Boris Johnson was urged to make a fully functioning test and trace system his Government’s ‘number one overwhelming priority’ in the summer in an extra-ordinary intervention by his predecessors in Number 10.

Former chancellor George Osborne has revealed that Conservatives David Cameron and Sir John Major and the Labour former prime ministers Gordon Brown and Tony Blair wrote a private letter to the current occupant of Number 10 in July.

In it they urged him to focus on making the struggling and badly under-performing system the centre-piece of the fight against the pandemic to get the country back up and running.

But speaking to Times Radio Mr Osborne said that the system had been left to the NHS and health officials to manage instead of having Mr Johnson’s full attention.

‘All the former Prime Minister’s bar one wrote privately to Boris Johnson in July, saying this was the priority, and I still feel it’s been too much something that has been given to the health department, given to the NHS, and the rest of the government has not thrown the full weight of the British state behind it,’ he told the broadcaster.

‘And it’s been distracted by other things, you know, and it shouldn’t be this is the absolute number one overwhelming priority facing the country’

The only living PM not to sign the letter was Mr Johnson’s immediate predecessor Theresa May – who is still a serving Conservative MP –  Mr Osborne claimed.

It came as Baroness Dido Harding, the beleaguered chairwoman of NHS Test and Trace, told MPs today that the scheme was not a ‘silver bullet’ to holding back the spread of coronavirus. 

Boris Johnson was urged to make a fully functioning test and trace system his Government’s ‘number one overwhelming priority’ in the summer in an extra-ordinary intervention by his predecessors in Number 10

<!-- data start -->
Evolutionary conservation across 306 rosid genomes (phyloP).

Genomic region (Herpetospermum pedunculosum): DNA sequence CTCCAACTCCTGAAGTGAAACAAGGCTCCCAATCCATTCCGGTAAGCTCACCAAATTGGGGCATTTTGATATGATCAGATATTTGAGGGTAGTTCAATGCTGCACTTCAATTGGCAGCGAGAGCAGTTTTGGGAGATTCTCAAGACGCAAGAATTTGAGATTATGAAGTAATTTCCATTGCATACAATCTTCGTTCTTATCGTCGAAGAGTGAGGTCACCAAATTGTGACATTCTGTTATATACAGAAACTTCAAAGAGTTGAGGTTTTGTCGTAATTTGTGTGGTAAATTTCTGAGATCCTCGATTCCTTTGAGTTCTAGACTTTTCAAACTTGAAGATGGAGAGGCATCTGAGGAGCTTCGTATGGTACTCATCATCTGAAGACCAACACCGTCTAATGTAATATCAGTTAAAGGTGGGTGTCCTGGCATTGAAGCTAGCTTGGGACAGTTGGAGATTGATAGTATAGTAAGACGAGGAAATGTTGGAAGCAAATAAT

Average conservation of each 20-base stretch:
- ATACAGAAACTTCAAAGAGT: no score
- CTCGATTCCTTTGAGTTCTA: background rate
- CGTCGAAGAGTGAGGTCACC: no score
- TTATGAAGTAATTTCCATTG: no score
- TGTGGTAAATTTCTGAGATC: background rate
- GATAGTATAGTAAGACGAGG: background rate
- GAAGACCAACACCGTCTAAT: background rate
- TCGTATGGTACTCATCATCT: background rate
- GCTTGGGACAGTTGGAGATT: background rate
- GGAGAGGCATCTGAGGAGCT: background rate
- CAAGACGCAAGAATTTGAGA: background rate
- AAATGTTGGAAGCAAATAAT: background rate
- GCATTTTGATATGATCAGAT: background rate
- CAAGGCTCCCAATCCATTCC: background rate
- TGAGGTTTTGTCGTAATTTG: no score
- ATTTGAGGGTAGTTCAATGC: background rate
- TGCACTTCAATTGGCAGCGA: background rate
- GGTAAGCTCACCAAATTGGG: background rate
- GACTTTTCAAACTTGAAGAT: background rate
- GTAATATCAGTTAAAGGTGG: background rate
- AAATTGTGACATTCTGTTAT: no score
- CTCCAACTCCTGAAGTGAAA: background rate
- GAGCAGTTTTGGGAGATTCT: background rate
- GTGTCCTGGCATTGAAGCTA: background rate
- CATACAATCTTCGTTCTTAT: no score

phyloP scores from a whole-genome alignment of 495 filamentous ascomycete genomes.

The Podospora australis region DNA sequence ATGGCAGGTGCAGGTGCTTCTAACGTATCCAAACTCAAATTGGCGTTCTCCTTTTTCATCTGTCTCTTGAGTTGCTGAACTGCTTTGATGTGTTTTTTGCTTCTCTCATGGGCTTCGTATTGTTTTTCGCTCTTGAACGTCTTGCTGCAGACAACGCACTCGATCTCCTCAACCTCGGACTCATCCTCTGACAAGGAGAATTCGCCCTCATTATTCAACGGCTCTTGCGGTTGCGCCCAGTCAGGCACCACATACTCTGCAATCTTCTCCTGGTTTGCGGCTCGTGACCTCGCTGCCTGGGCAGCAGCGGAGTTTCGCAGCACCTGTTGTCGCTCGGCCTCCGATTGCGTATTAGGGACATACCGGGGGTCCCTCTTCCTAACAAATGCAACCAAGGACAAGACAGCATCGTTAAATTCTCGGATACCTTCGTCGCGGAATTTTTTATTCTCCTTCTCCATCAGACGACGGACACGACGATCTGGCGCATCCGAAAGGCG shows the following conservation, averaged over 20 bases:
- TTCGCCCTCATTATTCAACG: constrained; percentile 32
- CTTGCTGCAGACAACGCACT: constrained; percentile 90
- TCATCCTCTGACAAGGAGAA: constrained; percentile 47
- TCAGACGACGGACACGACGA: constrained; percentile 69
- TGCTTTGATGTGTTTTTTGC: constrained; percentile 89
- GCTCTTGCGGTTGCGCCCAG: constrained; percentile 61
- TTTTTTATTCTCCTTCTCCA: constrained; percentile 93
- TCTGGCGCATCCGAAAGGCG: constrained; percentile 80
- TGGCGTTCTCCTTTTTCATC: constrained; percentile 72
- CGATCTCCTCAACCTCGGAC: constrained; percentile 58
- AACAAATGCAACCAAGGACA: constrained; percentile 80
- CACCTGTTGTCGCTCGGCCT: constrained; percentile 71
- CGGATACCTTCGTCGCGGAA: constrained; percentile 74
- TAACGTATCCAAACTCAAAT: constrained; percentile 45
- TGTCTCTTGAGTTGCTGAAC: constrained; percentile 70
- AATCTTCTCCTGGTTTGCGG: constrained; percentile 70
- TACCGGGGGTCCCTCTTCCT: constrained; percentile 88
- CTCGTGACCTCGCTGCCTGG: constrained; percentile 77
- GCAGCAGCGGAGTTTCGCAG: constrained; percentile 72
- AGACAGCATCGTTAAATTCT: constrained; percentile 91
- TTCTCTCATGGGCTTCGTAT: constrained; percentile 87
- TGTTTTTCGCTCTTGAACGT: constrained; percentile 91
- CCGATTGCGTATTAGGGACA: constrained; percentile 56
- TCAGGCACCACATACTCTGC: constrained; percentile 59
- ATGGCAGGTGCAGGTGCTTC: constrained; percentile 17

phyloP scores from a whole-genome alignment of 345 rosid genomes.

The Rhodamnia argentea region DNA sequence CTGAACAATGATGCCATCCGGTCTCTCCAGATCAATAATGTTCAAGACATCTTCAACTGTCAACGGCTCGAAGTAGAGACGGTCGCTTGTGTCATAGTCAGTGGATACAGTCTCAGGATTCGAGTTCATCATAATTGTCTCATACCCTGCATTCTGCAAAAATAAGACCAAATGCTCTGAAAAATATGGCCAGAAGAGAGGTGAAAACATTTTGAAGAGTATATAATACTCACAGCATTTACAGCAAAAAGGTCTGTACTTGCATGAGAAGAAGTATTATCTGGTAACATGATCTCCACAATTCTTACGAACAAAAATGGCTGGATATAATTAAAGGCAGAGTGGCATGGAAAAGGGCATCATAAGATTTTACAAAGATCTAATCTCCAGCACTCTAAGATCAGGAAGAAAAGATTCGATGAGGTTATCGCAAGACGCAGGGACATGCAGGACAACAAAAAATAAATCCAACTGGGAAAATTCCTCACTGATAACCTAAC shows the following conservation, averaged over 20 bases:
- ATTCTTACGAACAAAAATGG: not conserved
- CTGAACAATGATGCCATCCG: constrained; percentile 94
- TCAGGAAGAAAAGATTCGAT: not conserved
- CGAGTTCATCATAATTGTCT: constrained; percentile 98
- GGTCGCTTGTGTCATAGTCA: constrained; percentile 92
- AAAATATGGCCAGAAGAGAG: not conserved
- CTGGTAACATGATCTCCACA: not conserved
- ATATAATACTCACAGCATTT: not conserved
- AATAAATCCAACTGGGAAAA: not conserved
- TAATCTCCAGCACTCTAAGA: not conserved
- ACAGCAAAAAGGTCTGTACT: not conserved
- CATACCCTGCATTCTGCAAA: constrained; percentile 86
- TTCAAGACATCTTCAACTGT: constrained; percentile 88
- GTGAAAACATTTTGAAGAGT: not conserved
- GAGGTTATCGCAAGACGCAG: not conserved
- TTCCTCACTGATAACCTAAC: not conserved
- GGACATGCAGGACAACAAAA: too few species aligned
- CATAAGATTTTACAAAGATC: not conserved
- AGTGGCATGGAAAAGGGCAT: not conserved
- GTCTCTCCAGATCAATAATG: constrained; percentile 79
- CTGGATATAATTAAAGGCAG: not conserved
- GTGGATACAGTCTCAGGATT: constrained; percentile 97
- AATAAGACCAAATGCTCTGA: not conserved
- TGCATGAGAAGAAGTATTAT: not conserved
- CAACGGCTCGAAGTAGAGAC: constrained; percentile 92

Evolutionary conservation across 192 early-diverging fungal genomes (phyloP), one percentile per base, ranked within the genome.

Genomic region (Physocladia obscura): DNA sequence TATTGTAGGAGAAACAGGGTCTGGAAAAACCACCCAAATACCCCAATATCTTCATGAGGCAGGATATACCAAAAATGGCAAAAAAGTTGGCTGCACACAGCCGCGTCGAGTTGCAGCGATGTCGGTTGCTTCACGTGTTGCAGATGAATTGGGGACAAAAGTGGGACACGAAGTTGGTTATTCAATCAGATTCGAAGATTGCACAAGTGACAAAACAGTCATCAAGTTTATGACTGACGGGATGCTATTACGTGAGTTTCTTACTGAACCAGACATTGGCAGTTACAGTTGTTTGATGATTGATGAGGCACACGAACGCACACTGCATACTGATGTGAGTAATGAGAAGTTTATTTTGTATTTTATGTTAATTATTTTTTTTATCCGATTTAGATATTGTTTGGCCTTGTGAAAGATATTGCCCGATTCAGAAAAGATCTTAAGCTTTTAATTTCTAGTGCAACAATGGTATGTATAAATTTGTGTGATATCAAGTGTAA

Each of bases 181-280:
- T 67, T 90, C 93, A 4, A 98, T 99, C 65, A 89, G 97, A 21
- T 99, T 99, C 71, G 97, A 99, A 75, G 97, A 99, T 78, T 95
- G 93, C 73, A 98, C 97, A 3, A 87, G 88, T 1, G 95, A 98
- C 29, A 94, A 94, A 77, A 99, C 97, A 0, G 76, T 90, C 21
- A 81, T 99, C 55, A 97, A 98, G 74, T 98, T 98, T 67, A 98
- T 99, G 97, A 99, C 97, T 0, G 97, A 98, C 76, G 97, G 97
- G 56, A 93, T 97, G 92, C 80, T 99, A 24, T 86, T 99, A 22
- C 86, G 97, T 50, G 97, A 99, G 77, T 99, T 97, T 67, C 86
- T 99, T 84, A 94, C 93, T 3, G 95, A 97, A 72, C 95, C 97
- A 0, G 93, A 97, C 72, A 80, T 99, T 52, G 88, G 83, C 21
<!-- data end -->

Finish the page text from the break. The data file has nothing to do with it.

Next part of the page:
Tony Blair

Sir John Major

Former chancellor George Osborne has revealed that Conservatives David Cameron and Sir John Major (above right) and the Labour former prime ministers Gordon Brown (below left) and Tony Blair (above left) wrote a private letter to the current occupant of Number 10 in July.

Gordon Brown

Theresa May

The only living PM not to sign the letter was Mr Johnson’s immediate predecessor Theresa May (right) – who is still a serving Conservative MP – Mr Osborne claimed

Asked by presenter Matt Chorley who had put their names to the letter, Mr Osborne added: ‘My understanding is it was everyone but Theresa May. I don’t know why she didn’t want to write the letter… 

‘If you’ve got Conservative and Labour Prime Ministers who’ve between them have got many decades of experience … that I think is something that should have been listened to.’ 

The Test and Trace system developed by the Government has been widely criticised after being badly delayed and then failing to achieve widespread results.

Baroness Harding, the Tory peer who runs it, faced the Health and Social Care and Science and Technology committees today.

Asked why the service had not stopped a second wave of infections, she said: ‘Much as I would love that testing and tracing on its own would be a silver bullet to holding back the tide of Covid, unfortunately the evidence in the UK and in every other country in Europe is that’s not the case.

‘That, actually, the way we have to tackle the disease is through a variety of different interventions and we are one of the ways, not the only way.’

Baroness Harding also said the R number was much lower during the second wave than in the first and part of that was due to the test and trace system.

It comes after more than 40 per cent of close contacts of people who tested positive in England were not contacted through the system in the week ending October 28. 

Speaking to Times Radio Mr Osborne said that the system had been left to the NHS and health officials to manage instead of having Mr Johnson's full attention

Speaking to Times Radio Mr Osborne said that the system had been left to the NHS and health officials to manage instead of having Mr Johnson’s full attention

Dame Anne Johnson, professor of infectious disease epidemiology at University College London, told the joint session of the Commons Health and Social Care Committee and Science and Technology Committee that contact tracing is ‘always a leaky system’.

‘So even with the best contact tracing system, given what we now know, which is that around 40 per cent of cases are asymptomatic, you will never, even with the best system, be able to identify those cases,’ the Scientific Advisory Group for Emergencies (Sage) member told MPs.

‘There are losses at every stage of that cascade. People may not get tested if they’re symptomatic, they may not isolate, they may not report all their contacts, and so on.

‘And so it’s always been a leaky system.’